Many people wonder, “Do I have to be married to foster or adopt?” The answer is no. Some of our resource parents are married, some are in domestic partnerships, and others are single. 

We recently shared Samantha’s adoption story as a single mom and teacher. She was kind enough to sit down with us and answer some questions, shedding light on what it’s like to be a single foster and adoptive parent.

Why did you start fostering?

For several years I felt a deep calling to become a foster parent. I always had a burning desire to adopt a child, but I was never in a relationship where we shared that desire.  Eventually, I was single, in my late 30’s and didn’t know if it was ever going to happen. I thought I had missed my moment. But, that desire never went away and I would find myself thinking about it in the quiet moments. 

Sometimes when I would envision starting this journey, doubt and fear would creep in, and other times it was hope. It wasn’t until a volunteer in my classroom mentioned he and his wife were fostering teenagers that I took the first step. I asked what agency they were connected with and that was the first time I had heard of Koinonia. Something compelled me to write the name down and look them up. 

The following week I was sitting in the orientation class…the one thing I was certain of was my desire to make a difference in the lives of children.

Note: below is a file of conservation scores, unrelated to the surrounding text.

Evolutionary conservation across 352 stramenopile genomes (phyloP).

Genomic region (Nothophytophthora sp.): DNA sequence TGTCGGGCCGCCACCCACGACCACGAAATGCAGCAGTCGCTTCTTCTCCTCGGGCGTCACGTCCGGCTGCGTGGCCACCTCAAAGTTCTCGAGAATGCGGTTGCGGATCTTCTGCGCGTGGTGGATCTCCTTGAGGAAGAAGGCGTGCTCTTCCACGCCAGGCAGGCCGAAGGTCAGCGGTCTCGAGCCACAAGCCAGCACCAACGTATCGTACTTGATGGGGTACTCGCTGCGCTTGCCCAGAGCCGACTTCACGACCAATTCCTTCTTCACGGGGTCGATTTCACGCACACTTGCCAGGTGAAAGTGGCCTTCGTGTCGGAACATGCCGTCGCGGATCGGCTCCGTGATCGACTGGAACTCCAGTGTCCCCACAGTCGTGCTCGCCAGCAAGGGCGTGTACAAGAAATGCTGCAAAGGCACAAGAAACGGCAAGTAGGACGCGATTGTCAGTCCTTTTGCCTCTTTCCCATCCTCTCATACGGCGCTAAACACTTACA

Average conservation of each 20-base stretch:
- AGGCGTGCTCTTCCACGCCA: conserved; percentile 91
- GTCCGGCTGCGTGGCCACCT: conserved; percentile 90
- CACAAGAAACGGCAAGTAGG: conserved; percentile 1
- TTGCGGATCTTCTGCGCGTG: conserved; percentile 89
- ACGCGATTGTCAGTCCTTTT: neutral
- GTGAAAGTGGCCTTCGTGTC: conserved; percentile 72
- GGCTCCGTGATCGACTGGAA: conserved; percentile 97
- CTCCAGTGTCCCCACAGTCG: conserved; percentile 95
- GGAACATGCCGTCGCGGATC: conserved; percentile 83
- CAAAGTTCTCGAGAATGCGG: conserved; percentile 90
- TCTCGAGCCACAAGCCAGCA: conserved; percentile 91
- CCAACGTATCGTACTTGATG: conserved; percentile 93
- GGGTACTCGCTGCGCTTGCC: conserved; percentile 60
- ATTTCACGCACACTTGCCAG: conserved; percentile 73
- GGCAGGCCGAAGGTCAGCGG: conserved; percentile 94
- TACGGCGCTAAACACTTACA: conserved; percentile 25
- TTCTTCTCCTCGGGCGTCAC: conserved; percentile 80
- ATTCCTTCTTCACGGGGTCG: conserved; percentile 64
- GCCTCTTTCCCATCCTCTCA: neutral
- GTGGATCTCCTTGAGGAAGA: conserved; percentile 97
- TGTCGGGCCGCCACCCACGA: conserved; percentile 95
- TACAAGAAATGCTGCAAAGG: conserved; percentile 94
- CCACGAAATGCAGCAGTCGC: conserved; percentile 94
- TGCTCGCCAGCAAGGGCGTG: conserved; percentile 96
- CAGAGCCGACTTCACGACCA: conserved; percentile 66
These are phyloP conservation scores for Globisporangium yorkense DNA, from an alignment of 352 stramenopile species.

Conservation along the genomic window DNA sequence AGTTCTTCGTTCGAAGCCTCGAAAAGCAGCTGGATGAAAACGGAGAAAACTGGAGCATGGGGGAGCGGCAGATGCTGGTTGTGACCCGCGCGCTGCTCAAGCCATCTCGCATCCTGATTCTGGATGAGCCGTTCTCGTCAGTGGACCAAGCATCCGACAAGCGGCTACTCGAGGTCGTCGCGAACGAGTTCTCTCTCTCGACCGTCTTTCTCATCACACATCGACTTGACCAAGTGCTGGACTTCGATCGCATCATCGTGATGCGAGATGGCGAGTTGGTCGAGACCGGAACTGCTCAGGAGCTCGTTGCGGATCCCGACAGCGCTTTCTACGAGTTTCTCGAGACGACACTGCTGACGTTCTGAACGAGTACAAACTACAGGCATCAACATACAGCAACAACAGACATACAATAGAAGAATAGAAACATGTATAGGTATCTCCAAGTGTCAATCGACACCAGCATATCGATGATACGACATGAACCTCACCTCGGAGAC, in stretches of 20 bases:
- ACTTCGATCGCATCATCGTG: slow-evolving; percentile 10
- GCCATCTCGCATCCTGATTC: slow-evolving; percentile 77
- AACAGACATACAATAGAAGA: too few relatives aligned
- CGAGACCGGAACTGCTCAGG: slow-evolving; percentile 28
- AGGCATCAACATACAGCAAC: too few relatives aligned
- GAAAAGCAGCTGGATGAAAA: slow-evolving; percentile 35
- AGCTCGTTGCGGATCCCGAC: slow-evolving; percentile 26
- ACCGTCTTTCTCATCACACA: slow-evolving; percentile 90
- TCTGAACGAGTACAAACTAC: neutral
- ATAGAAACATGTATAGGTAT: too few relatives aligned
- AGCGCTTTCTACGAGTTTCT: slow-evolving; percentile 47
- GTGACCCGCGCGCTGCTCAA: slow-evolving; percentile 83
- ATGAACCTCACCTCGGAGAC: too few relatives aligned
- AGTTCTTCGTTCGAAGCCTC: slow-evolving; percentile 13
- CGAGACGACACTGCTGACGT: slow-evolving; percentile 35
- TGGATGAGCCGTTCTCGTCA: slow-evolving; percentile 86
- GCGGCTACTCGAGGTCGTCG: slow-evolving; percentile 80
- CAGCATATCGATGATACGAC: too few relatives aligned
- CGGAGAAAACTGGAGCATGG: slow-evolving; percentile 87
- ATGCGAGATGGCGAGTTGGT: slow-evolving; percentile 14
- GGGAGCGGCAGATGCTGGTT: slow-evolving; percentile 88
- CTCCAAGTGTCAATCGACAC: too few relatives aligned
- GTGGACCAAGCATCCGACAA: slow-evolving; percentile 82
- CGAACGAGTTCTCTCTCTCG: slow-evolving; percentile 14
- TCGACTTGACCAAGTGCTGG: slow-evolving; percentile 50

What was it like to get your first call for a child? Did you feel prepared?

When I received my first call – really my only call – it was exciting and nerve-racking. I felt anxious and uncertain if I could really do this, especially being single and a full-time teacher. But the timing worked out well because it was right around my Christmas break and I was able to provide Clyde with all the time he deserved.  

I did feel somewhat prepared. The bedroom and playroom had already been set up nine months prior to receiving placement. My age range was 0-6, so there were some last-minute items I had to pick up before meeting him. I grabbed some snacks, pull-ups, juice, and Ovaltine. My niece told me to get some Ovaltine because that always made her feel better. 

What was your life like prior to and post-adoption? 

Prior to adoption life was busy and hectic. Like I said, being a single mom working full-time as a teacher is busy enough. Add a very active four-year-old into the mix, and it gets even busier. Staying on top of all the documentation, paperwork, visitations, phone calls, training, and appointments keeps things busy as well. 

With the help of my Koinonia social worker, I took advantage of additional training that helped me overcome some of the issues Clyde was struggling with. Although I am a teacher with years of experience, there are many things about kiddos from hard places that you need to adjust to and perhaps get more training in. 

Each month brought unique challenges. I felt like my love for and attachment with Clyde was being tested daily. There are times that your best will not be enough and you can’t take it personally. These kiddos are struggling with emotions they don’t even understand, and many times we are on the receiving end. But when you get a breakthrough moment, trust me, it is worth the challenging times.

Post-adoption has only been a couple of months, but I feel like we are in a good place. Clyde has a sense of belonging, security, and unconditional love. We had his adoption day celebration in October and it was wonderful to see him surrounded by his new family members who have embraced him with open arms and endless love. It’s like he was the missing piece in our family all along. I am still in awe that I get to be his forever mommy! He is a true blessing to all of us.